+0
This is the original wording in a book I'm reading:

Now I felt that I had plenty [of water] to cover the remaining distance, sand or no sand.

Here are my variations, and I would like to know which of these - including the original - you think is best, and which are incorrect?

1 a. Now I felt that I had plenty [of water] to cover the remaining distance, sand or not.

2 b. Now I felt that I had plenty [of water] to cover the remaining distance, be it on sand or no sand.
2 c. Now I felt that I had plenty [of water] to cover the remaining distance, be it on sand or not.
2 d. Now I felt that I had plenty [of water] to cover the remaining distance, be it sand or no sand.
2 e. Now I felt that I had plenty [of water] to cover the remaining distance, be it sand or not.

3 a. Now I felt that I had plenty [of water] to cover the remaining distance, whether it be sand or no sand.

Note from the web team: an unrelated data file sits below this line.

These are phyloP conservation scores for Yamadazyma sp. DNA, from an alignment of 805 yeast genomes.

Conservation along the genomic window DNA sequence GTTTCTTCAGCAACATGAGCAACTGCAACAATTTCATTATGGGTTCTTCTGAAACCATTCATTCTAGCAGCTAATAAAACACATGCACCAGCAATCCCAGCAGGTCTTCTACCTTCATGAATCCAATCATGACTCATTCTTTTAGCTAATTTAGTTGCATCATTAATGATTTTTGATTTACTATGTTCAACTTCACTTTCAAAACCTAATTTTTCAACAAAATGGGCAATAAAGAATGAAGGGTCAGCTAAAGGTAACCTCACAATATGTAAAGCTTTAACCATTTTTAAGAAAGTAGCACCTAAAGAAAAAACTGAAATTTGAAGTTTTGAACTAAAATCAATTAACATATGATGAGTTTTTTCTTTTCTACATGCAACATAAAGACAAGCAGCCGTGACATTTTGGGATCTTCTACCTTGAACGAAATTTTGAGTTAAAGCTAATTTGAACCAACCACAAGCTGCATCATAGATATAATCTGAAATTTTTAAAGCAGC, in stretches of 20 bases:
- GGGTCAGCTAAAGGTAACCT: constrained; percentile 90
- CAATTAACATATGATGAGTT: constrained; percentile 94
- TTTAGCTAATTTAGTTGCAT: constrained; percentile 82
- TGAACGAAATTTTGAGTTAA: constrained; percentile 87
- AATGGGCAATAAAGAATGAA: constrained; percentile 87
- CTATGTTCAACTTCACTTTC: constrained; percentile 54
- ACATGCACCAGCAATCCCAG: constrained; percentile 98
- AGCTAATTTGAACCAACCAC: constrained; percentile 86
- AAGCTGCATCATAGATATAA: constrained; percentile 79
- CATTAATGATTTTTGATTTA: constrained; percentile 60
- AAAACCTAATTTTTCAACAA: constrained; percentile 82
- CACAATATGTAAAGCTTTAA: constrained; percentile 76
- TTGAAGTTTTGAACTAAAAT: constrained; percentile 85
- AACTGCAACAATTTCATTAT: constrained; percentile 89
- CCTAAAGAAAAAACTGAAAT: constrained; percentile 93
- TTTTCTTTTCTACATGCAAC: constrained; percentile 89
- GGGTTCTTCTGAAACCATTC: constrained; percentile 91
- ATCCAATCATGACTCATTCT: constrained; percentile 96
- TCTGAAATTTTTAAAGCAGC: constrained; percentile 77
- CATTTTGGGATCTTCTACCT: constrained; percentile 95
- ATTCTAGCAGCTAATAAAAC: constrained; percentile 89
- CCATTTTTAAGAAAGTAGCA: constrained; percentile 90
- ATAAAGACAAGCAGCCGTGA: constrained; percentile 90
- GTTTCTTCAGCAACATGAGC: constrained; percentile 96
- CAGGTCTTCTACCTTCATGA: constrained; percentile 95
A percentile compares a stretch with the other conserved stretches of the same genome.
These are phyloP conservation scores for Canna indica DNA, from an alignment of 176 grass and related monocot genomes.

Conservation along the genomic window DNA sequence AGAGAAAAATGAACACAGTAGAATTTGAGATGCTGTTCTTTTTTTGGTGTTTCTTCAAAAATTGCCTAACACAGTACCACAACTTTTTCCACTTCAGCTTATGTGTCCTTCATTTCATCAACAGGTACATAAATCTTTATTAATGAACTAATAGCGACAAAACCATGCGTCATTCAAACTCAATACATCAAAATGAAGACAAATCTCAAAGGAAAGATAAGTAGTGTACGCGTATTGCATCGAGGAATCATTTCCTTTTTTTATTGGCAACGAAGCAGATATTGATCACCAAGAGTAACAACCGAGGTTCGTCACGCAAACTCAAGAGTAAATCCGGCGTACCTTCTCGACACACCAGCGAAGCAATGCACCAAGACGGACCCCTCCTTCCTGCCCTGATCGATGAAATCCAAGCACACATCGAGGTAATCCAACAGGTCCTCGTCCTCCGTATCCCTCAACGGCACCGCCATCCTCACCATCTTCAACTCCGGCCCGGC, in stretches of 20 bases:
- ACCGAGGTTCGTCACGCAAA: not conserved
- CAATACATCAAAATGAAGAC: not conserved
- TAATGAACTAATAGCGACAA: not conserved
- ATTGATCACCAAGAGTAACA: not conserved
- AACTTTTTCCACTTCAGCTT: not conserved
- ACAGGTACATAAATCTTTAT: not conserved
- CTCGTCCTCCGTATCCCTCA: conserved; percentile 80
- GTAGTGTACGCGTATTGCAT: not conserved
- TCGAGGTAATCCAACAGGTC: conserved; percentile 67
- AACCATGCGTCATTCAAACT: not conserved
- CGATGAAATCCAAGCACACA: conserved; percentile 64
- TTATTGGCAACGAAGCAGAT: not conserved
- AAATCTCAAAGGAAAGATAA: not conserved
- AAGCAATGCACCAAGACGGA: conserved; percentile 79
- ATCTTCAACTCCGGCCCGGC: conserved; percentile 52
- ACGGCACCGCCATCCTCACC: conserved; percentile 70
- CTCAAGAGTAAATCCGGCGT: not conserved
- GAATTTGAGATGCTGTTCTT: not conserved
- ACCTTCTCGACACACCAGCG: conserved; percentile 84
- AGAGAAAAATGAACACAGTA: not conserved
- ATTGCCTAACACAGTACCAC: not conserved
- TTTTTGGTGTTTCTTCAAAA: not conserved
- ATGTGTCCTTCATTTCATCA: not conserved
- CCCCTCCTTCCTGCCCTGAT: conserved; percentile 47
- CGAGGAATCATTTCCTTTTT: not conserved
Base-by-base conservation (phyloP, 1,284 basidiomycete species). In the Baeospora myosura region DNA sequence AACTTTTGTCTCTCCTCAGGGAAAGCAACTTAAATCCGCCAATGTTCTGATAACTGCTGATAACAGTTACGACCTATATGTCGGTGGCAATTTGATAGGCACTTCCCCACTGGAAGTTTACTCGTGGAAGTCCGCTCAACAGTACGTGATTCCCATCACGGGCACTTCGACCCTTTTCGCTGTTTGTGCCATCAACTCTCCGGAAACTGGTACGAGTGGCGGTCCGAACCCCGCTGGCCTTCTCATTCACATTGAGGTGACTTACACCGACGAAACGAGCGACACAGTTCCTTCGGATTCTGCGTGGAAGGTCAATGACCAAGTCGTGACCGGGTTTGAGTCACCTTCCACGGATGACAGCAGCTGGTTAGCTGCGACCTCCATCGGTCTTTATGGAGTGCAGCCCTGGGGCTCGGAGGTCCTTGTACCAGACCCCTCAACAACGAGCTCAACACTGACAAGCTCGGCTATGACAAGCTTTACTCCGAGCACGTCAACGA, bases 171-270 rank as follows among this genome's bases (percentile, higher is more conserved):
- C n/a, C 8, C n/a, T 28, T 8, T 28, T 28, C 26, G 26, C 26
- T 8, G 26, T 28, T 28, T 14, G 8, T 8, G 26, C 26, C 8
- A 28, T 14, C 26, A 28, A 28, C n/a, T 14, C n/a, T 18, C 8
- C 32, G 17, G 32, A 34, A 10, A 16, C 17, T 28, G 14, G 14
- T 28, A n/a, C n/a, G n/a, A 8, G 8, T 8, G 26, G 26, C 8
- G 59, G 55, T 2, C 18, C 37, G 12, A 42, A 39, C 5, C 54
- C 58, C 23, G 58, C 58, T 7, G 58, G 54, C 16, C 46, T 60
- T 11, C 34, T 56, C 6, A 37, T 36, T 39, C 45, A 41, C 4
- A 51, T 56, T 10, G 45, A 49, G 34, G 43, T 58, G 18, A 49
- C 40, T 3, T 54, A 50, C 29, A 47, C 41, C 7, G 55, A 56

3 b. Now I felt that I had plenty [of water] to cover the remaining distance, whether it be sand or not.
3 c. Now I felt that I had plenty [of water] to cover the remaining distance, whether it be on sand or no sand.
4 c. Now I felt that I had plenty [of water] to cover the remaining distance, whether it be on sand or not.

4 a. Now I felt that I had plenty [of water] to cover the remaining distance, whether sand or no sand.
4 b. Now I felt that I had plenty [of water] to cover the remaining distance, whether sand or not.4
4 c. Now I felt that I had plenty [of water] to cover the remaining distance, whether on sand or no sand.
4 d. Now I felt that I had plenty [of water] to cover the remaining distance, whether on sand or not.
1 2
Comments  (Page 2) 
Now you've got a dangling participle.
Mister MicawberNow you've got a dangling participle.
That's my point. It's clear and understandable. But should we reword it despite that fact? The original sentence with 'sand or no sand' is clear even though it looks as though it is saying the 'distance' is 'sand or no sand.' Because it is clear, you see no reason to recast the sentence.
Students: Are you brave enough to let our tutors analyse your pronunciation?
Ah. Well, I don't see such a problem with 'sand or no sand'. No connection with distance: it is a sentence adverbial.